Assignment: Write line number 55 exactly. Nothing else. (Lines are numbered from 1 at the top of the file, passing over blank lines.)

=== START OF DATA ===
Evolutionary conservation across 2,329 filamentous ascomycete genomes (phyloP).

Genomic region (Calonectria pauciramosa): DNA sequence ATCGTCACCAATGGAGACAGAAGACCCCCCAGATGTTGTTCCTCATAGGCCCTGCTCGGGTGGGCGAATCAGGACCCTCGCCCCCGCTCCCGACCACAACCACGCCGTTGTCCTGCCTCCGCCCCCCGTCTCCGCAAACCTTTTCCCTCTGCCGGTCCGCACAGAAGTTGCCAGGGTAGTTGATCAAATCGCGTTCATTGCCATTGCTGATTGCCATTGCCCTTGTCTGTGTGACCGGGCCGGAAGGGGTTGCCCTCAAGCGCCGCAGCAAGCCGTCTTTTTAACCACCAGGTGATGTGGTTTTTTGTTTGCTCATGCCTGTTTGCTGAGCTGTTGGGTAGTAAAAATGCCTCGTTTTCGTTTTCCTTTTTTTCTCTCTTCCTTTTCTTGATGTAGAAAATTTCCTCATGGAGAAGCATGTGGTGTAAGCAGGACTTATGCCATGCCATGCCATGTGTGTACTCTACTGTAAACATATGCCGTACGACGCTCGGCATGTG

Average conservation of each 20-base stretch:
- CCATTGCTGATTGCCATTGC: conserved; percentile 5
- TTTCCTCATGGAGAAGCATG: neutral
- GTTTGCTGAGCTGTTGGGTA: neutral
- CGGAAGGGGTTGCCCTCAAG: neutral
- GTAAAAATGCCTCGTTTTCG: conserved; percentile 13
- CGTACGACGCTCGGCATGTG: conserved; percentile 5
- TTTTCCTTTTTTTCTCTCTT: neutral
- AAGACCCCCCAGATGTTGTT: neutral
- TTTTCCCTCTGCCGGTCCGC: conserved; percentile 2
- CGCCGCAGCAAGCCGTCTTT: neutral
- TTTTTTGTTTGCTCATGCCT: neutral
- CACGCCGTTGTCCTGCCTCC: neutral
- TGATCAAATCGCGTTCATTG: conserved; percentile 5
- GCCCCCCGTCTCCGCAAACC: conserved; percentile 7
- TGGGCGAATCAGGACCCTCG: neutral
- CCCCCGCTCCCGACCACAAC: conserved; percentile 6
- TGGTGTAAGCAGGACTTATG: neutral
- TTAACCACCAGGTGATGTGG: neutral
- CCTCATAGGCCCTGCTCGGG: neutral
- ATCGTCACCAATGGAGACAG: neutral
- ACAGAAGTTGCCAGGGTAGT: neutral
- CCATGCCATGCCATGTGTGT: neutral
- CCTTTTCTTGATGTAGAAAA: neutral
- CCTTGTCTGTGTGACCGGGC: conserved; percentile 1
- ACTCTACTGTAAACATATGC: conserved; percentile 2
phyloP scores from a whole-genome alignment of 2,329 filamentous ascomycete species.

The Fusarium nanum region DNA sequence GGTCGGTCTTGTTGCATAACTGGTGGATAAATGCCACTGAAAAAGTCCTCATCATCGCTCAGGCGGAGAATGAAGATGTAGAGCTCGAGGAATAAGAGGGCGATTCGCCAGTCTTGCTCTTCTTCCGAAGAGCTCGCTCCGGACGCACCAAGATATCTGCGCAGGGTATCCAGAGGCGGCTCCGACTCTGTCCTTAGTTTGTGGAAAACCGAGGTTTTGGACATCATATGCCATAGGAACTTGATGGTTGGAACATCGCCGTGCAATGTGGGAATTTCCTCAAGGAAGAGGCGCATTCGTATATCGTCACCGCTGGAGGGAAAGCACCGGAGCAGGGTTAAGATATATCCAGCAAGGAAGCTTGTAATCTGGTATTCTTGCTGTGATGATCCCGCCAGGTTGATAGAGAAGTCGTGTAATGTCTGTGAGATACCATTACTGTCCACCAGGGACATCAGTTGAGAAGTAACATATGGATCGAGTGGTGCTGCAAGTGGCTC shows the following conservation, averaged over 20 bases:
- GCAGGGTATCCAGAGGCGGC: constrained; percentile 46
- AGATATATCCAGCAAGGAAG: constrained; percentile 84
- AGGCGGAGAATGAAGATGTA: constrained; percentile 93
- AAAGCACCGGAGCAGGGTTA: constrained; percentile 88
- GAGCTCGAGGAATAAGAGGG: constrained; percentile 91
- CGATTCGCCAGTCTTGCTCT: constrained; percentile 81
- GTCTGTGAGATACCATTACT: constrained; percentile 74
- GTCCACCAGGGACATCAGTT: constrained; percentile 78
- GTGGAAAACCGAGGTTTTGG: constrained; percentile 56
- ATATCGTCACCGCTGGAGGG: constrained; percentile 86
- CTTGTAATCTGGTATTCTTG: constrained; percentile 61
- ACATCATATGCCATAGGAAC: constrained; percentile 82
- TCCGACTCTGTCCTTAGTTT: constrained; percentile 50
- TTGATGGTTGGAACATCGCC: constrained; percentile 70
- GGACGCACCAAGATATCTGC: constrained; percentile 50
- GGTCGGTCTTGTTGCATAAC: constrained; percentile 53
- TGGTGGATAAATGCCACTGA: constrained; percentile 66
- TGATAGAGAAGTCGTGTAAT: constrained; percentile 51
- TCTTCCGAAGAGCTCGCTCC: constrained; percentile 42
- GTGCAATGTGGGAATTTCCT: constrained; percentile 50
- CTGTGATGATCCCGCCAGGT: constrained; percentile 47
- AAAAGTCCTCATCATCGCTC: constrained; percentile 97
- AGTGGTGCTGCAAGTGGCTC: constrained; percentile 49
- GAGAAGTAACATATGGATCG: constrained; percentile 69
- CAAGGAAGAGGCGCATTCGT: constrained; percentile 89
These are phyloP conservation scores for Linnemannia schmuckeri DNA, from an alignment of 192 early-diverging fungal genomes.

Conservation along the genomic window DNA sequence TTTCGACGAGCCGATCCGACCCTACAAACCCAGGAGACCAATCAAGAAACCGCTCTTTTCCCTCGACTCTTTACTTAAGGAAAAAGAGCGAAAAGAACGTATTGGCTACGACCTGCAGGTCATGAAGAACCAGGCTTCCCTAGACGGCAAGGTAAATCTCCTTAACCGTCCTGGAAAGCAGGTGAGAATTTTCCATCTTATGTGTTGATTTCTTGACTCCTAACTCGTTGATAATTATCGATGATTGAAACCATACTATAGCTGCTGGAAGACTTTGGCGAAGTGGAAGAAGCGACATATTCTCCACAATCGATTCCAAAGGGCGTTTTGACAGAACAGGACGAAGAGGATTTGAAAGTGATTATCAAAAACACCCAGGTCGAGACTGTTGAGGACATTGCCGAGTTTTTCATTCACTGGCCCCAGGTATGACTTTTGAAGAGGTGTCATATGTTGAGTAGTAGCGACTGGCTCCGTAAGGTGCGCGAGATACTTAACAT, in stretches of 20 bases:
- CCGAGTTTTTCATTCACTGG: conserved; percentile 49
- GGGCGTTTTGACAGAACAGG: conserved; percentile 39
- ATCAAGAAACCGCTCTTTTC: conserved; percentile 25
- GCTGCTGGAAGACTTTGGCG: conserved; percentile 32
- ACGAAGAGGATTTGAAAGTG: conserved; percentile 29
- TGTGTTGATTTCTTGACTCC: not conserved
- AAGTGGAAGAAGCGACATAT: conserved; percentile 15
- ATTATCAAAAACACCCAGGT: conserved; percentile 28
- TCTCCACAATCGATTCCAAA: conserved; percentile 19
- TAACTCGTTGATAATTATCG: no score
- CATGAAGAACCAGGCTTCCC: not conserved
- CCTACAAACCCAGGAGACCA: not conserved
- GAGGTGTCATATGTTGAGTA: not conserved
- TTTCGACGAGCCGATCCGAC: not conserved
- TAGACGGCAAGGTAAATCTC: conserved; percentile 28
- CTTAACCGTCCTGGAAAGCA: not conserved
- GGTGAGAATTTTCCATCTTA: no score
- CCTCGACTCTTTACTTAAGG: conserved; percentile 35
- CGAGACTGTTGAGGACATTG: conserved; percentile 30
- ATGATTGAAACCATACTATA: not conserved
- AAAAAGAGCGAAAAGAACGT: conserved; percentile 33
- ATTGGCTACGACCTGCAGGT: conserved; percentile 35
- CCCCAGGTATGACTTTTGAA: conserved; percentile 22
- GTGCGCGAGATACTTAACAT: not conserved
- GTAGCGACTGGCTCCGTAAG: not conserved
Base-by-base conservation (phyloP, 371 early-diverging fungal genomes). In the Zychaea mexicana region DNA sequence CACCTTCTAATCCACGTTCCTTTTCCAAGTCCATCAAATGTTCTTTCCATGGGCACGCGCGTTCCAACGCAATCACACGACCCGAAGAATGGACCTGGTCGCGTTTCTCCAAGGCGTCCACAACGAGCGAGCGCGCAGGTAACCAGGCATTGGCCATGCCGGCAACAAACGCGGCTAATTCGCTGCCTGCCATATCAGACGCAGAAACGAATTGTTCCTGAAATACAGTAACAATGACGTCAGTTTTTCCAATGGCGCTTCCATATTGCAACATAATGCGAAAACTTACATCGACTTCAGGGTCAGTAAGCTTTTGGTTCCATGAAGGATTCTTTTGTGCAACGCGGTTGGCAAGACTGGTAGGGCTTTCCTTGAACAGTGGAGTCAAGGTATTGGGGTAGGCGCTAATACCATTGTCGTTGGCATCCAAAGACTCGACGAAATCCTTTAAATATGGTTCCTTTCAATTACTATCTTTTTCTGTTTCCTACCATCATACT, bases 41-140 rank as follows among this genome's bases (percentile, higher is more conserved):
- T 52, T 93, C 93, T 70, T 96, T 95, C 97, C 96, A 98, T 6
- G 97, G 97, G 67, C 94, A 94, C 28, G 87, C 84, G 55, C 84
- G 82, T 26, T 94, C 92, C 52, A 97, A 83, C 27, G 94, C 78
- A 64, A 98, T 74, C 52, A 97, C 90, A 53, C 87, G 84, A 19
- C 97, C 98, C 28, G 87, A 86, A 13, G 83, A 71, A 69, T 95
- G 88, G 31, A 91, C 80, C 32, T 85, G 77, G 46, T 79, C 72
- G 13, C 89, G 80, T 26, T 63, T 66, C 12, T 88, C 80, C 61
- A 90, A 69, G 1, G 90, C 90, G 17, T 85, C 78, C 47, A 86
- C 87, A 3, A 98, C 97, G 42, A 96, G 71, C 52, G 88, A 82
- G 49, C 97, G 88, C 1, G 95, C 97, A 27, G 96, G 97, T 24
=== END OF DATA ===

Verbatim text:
- CAAGGAAGAGGCGCATTCGT: constrained; percentile 89